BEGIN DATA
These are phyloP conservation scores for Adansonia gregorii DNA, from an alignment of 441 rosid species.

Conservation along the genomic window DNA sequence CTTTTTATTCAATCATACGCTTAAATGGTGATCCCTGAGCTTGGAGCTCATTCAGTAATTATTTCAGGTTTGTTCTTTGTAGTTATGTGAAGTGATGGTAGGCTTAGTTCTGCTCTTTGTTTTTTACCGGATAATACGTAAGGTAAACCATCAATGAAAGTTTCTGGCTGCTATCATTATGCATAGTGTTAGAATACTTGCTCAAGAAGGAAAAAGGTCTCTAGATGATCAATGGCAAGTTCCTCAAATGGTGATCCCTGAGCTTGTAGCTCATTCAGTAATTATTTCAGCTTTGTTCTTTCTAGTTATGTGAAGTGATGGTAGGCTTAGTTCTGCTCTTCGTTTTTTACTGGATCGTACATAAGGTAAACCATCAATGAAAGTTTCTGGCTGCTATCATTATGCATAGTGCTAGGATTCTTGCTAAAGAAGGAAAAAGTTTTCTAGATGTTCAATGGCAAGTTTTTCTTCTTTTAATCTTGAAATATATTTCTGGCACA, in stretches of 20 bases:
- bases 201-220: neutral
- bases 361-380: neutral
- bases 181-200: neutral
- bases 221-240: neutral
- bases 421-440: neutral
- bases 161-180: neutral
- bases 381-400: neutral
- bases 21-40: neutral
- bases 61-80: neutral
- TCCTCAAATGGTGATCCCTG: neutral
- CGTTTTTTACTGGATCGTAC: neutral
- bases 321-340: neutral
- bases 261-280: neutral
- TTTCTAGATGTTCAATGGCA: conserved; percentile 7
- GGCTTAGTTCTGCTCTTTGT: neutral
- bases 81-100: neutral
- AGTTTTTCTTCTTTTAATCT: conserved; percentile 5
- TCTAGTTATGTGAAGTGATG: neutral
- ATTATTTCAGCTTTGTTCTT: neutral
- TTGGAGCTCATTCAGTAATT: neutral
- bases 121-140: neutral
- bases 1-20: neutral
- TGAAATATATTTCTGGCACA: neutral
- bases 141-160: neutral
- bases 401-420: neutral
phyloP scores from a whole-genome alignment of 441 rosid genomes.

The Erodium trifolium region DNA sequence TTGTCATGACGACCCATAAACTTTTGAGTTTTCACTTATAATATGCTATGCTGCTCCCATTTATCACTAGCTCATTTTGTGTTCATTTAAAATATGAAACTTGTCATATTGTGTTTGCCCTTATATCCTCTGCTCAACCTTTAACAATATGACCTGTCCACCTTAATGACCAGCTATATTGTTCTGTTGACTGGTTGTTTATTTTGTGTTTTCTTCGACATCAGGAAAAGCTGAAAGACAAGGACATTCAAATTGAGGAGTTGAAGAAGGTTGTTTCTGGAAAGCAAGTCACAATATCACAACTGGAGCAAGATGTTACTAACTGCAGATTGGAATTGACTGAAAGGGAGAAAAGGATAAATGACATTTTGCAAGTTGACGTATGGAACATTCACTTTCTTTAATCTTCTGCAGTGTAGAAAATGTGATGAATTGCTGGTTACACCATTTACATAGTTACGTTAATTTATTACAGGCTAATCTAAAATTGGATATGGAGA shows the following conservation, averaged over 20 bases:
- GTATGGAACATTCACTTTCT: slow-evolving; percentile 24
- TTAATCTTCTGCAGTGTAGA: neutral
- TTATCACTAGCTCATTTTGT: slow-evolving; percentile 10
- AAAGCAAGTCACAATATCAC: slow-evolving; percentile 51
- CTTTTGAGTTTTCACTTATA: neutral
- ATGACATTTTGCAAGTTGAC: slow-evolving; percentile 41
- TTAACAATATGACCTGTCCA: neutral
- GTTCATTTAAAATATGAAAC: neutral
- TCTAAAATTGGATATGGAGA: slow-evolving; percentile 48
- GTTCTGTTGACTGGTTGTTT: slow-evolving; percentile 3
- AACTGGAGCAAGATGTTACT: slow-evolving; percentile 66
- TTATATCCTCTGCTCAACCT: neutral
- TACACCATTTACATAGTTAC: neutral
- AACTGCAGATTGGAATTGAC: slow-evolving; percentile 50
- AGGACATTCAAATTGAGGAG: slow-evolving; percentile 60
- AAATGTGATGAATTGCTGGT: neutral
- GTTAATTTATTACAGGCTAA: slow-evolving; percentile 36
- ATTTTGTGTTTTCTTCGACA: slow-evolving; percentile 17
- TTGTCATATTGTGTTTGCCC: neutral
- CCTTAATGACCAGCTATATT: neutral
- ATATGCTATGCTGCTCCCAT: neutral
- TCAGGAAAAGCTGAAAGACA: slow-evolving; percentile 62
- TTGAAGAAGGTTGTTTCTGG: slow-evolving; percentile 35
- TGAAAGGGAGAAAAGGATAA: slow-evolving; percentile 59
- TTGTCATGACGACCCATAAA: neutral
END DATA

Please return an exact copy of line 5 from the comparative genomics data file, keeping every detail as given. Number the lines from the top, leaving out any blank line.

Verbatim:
- bases 181-200: neutral